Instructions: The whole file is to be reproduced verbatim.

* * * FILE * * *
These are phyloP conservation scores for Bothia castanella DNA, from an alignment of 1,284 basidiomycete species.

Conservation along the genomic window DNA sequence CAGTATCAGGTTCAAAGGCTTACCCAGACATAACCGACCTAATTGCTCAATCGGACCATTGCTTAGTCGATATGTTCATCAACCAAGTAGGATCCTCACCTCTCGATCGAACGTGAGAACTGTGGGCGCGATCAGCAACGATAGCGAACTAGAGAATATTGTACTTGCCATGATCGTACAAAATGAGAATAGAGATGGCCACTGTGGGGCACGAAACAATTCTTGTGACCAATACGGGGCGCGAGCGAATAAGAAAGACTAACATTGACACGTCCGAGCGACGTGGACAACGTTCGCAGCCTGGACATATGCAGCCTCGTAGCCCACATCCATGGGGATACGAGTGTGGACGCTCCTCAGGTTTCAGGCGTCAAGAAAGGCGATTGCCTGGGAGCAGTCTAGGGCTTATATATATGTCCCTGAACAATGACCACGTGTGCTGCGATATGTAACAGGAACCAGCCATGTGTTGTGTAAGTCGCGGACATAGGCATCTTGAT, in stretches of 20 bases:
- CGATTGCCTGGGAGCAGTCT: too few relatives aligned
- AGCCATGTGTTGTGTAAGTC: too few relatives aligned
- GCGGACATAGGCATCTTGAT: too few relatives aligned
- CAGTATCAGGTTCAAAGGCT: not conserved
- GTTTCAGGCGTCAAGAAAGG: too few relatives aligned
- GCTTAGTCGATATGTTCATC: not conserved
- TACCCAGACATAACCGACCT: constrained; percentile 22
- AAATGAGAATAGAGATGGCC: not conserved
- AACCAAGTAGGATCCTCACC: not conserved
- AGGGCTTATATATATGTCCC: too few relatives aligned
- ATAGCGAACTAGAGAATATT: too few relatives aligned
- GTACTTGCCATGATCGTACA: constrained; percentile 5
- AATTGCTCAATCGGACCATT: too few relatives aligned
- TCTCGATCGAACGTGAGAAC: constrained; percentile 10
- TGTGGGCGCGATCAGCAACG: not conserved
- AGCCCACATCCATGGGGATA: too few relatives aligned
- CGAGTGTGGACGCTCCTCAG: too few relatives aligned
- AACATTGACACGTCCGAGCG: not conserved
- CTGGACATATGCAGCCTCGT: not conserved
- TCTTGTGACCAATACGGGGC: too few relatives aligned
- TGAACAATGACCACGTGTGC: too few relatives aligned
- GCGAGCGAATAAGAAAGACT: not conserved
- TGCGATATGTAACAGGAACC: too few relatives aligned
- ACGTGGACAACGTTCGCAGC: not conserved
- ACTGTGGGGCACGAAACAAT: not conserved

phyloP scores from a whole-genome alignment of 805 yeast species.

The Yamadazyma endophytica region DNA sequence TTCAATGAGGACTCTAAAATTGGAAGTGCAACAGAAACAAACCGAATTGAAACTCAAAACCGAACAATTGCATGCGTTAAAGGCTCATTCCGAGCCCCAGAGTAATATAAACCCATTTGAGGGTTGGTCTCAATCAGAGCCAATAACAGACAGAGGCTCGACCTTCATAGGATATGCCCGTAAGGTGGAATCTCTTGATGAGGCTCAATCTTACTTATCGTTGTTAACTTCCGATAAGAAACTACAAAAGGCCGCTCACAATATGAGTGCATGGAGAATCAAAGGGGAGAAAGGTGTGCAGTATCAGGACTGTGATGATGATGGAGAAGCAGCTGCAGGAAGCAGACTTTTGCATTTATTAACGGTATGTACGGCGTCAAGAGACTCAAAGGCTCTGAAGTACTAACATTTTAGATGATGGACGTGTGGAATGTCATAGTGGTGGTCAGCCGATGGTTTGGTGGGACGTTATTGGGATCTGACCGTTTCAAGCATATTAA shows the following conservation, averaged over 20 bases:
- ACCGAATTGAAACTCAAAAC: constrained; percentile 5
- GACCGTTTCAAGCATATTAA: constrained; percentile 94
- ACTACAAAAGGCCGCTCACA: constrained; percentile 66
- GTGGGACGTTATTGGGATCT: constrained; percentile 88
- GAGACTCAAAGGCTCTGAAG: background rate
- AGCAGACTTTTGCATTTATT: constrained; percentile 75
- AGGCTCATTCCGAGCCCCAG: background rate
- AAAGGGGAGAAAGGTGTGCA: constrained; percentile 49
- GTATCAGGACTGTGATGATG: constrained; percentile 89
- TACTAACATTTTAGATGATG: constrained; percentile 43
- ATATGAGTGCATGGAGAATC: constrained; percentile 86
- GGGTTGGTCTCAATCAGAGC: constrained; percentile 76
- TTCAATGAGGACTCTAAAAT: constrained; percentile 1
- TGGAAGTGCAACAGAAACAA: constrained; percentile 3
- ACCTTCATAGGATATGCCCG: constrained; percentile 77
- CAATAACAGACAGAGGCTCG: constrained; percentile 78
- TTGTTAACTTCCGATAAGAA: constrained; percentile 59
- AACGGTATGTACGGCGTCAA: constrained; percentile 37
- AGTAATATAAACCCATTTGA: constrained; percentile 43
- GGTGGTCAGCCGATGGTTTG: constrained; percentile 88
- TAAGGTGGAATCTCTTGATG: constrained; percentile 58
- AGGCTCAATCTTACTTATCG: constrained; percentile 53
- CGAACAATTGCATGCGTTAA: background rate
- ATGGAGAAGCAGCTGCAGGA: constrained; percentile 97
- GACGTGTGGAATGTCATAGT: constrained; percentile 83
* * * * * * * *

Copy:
These are phyloP conservation scores for Bothia castanella DNA, from an alignment of 1,284 basidiomycete species.

Conservation along the genomic window DNA sequence CAGTATCAGGTTCAAAGGCTTACCCAGACATAACCGACCTAATTGCTCAATCGGACCATTGCTTAGTCGATATGTTCATCAACCAAGTAGGATCCTCACCTCTCGATCGAACGTGAGAACTGTGGGCGCGATCAGCAACGATAGCGAACTAGAGAATATTGTACTTGCCATGATCGTACAAAATGAGAATAGAGATGGCCACTGTGGGGCACGAAACAATTCTTGTGACCAATACGGGGCGCGAGCGAATAAGAAAGACTAACATTGACACGTCCGAGCGACGTGGACAACGTTCGCAGCCTGGACATATGCAGCCTCGTAGCCCACATCCATGGGGATACGAGTGTGGACGCTCCTCAGGTTTCAGGCGTCAAGAAAGGCGATTGCCTGGGAGCAGTCTAGGGCTTATATATATGTCCCTGAACAATGACCACGTGTGCTGCGATATGTAACAGGAACCAGCCATGTGTTGTGTAAGTCGCGGACATAGGCATCTTGAT, in stretches of 20 bases:
- CGATTGCCTGGGAGCAGTCT: too few relatives aligned
- AGCCATGTGTTGTGTAAGTC: too few relatives aligned
- GCGGACATAGGCATCTTGAT: too few relatives aligned
- CAGTATCAGGTTCAAAGGCT: not conserved
- GTTTCAGGCGTCAAGAAAGG: too few relatives aligned
- GCTTAGTCGATATGTTCATC: not conserved
- TACCCAGACATAACCGACCT: constrained; percentile 22
- AAATGAGAATAGAGATGGCC: not conserved
- AACCAAGTAGGATCCTCACC: not conserved
- AGGGCTTATATATATGTCCC: too few relatives aligned
- ATAGCGAACTAGAGAATATT: too few relatives aligned
- GTACTTGCCATGATCGTACA: constrained; percentile 5
- AATTGCTCAATCGGACCATT: too few relatives aligned
- TCTCGATCGAACGTGAGAAC: constrained; percentile 10
- TGTGGGCGCGATCAGCAACG: not conserved
- AGCCCACATCCATGGGGATA: too few relatives aligned
- CGAGTGTGGACGCTCCTCAG: too few relatives aligned
- AACATTGACACGTCCGAGCG: not conserved
- CTGGACATATGCAGCCTCGT: not conserved
- TCTTGTGACCAATACGGGGC: too few relatives aligned
- TGAACAATGACCACGTGTGC: too few relatives aligned
- GCGAGCGAATAAGAAAGACT: not conserved
- TGCGATATGTAACAGGAACC: too few relatives aligned
- ACGTGGACAACGTTCGCAGC: not conserved
- ACTGTGGGGCACGAAACAAT: not conserved

phyloP scores from a whole-genome alignment of 805 yeast species.

The Yamadazyma endophytica region DNA sequence TTCAATGAGGACTCTAAAATTGGAAGTGCAACAGAAACAAACCGAATTGAAACTCAAAACCGAACAATTGCATGCGTTAAAGGCTCATTCCGAGCCCCAGAGTAATATAAACCCATTTGAGGGTTGGTCTCAATCAGAGCCAATAACAGACAGAGGCTCGACCTTCATAGGATATGCCCGTAAGGTGGAATCTCTTGATGAGGCTCAATCTTACTTATCGTTGTTAACTTCCGATAAGAAACTACAAAAGGCCGCTCACAATATGAGTGCATGGAGAATCAAAGGGGAGAAAGGTGTGCAGTATCAGGACTGTGATGATGATGGAGAAGCAGCTGCAGGAAGCAGACTTTTGCATTTATTAACGGTATGTACGGCGTCAAGAGACTCAAAGGCTCTGAAGTACTAACATTTTAGATGATGGACGTGTGGAATGTCATAGTGGTGGTCAGCCGATGGTTTGGTGGGACGTTATTGGGATCTGACCGTTTCAAGCATATTAA shows the following conservation, averaged over 20 bases:
- ACCGAATTGAAACTCAAAAC: constrained; percentile 5
- GACCGTTTCAAGCATATTAA: constrained; percentile 94
- ACTACAAAAGGCCGCTCACA: constrained; percentile 66
- GTGGGACGTTATTGGGATCT: constrained; percentile 88
- GAGACTCAAAGGCTCTGAAG: background rate
- AGCAGACTTTTGCATTTATT: constrained; percentile 75
- AGGCTCATTCCGAGCCCCAG: background rate
- AAAGGGGAGAAAGGTGTGCA: constrained; percentile 49
- GTATCAGGACTGTGATGATG: constrained; percentile 89
- TACTAACATTTTAGATGATG: constrained; percentile 43
- ATATGAGTGCATGGAGAATC: constrained; percentile 86
- GGGTTGGTCTCAATCAGAGC: constrained; percentile 76
- TTCAATGAGGACTCTAAAAT: constrained; percentile 1
- TGGAAGTGCAACAGAAACAA: constrained; percentile 3
- ACCTTCATAGGATATGCCCG: constrained; percentile 77
- CAATAACAGACAGAGGCTCG: constrained; percentile 78
- TTGTTAACTTCCGATAAGAA: constrained; percentile 59
- AACGGTATGTACGGCGTCAA: constrained; percentile 37
- AGTAATATAAACCCATTTGA: constrained; percentile 43
- GGTGGTCAGCCGATGGTTTG: constrained; percentile 88
- TAAGGTGGAATCTCTTGATG: constrained; percentile 58
- AGGCTCAATCTTACTTATCG: constrained; percentile 53
- CGAACAATTGCATGCGTTAA: background rate
- ATGGAGAAGCAGCTGCAGGA: constrained; percentile 97
- GACGTGTGGAATGTCATAGT: constrained; percentile 83